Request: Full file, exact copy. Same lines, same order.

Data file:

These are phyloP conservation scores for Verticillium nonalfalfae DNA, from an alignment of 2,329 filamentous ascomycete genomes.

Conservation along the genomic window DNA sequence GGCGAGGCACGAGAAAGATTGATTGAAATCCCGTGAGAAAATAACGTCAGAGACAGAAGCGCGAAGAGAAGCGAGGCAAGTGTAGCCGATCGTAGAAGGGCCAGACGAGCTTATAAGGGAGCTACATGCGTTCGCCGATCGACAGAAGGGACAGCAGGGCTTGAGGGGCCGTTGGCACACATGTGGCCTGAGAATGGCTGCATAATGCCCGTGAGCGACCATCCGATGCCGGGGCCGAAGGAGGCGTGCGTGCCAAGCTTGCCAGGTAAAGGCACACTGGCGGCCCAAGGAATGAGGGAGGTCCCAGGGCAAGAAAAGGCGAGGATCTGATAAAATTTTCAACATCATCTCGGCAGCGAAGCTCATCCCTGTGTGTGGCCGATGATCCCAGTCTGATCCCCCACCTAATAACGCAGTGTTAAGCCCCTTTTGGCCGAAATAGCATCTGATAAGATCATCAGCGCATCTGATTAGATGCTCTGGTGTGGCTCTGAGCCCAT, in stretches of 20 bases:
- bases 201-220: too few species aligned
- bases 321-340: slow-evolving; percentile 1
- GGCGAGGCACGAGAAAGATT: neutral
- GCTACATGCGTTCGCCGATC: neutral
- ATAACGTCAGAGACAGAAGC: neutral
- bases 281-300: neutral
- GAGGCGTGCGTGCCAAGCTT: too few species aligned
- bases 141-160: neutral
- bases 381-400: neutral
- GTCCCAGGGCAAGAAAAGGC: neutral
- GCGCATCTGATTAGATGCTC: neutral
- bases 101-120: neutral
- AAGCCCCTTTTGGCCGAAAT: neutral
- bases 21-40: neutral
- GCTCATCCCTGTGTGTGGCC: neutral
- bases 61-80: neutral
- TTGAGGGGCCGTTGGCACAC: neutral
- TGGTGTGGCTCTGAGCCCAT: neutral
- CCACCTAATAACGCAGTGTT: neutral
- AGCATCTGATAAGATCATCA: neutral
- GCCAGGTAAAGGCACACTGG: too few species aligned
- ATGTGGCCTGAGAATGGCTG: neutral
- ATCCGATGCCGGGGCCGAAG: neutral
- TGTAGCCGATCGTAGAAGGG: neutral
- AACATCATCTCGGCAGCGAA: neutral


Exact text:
These are phyloP conservation scores for Verticillium nonalfalfae DNA, from an alignment of 2,329 filamentous ascomycete genomes.

Conservation along the genomic window DNA sequence GGCGAGGCACGAGAAAGATTGATTGAAATCCCGTGAGAAAATAACGTCAGAGACAGAAGCGCGAAGAGAAGCGAGGCAAGTGTAGCCGATCGTAGAAGGGCCAGACGAGCTTATAAGGGAGCTACATGCGTTCGCCGATCGACAGAAGGGACAGCAGGGCTTGAGGGGCCGTTGGCACACATGTGGCCTGAGAATGGCTGCATAATGCCCGTGAGCGACCATCCGATGCCGGGGCCGAAGGAGGCGTGCGTGCCAAGCTTGCCAGGTAAAGGCACACTGGCGGCCCAAGGAATGAGGGAGGTCCCAGGGCAAGAAAAGGCGAGGATCTGATAAAATTTTCAACATCATCTCGGCAGCGAAGCTCATCCCTGTGTGTGGCCGATGATCCCAGTCTGATCCCCCACCTAATAACGCAGTGTTAAGCCCCTTTTGGCCGAAATAGCATCTGATAAGATCATCAGCGCATCTGATTAGATGCTCTGGTGTGGCTCTGAGCCCAT, in stretches of 20 bases:
- bases 201-220: too few species aligned
- bases 321-340: slow-evolving; percentile 1
- GGCGAGGCACGAGAAAGATT: neutral
- GCTACATGCGTTCGCCGATC: neutral
- ATAACGTCAGAGACAGAAGC: neutral
- bases 281-300: neutral
- GAGGCGTGCGTGCCAAGCTT: too few species aligned
- bases 141-160: neutral
- bases 381-400: neutral
- GTCCCAGGGCAAGAAAAGGC: neutral
- GCGCATCTGATTAGATGCTC: neutral
- bases 101-120: neutral
- AAGCCCCTTTTGGCCGAAAT: neutral
- bases 21-40: neutral
- GCTCATCCCTGTGTGTGGCC: neutral
- bases 61-80: neutral
- TTGAGGGGCCGTTGGCACAC: neutral
- TGGTGTGGCTCTGAGCCCAT: neutral
- CCACCTAATAACGCAGTGTT: neutral
- AGCATCTGATAAGATCATCA: neutral
- GCCAGGTAAAGGCACACTGG: too few species aligned
- ATGTGGCCTGAGAATGGCTG: neutral
- ATCCGATGCCGGGGCCGAAG: neutral
- TGTAGCCGATCGTAGAAGGG: neutral
- AACATCATCTCGGCAGCGAA: neutral